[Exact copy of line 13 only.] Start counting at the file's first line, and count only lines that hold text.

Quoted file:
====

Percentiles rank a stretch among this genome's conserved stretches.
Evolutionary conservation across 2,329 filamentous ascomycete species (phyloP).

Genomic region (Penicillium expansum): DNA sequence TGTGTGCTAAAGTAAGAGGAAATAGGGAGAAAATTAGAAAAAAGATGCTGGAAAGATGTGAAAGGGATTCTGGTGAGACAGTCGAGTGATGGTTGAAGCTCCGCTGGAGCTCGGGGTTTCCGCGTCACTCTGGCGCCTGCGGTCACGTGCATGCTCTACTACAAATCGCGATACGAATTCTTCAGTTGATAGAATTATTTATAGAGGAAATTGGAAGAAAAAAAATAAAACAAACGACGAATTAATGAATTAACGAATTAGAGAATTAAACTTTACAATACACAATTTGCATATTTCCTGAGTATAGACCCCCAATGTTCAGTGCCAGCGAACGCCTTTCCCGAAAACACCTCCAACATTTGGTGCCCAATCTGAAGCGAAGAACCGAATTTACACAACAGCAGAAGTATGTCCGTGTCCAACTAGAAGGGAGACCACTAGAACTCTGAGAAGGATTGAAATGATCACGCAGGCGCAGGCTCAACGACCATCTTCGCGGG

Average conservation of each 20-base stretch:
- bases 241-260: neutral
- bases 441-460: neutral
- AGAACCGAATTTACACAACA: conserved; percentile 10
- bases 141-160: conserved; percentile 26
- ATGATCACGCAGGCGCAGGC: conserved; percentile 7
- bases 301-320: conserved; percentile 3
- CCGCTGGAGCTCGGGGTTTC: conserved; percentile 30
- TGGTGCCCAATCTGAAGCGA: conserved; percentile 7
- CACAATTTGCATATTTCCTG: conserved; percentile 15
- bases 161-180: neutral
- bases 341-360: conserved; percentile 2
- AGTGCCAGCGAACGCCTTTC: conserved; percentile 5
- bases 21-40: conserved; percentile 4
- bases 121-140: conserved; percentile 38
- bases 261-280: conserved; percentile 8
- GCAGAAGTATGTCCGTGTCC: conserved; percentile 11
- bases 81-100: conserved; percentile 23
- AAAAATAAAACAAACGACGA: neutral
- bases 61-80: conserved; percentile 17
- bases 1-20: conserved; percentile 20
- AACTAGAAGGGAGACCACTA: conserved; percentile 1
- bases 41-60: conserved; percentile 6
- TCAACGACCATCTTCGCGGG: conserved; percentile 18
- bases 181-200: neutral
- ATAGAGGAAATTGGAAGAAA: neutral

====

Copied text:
- CACAATTTGCATATTTCCTG: conserved; percentile 15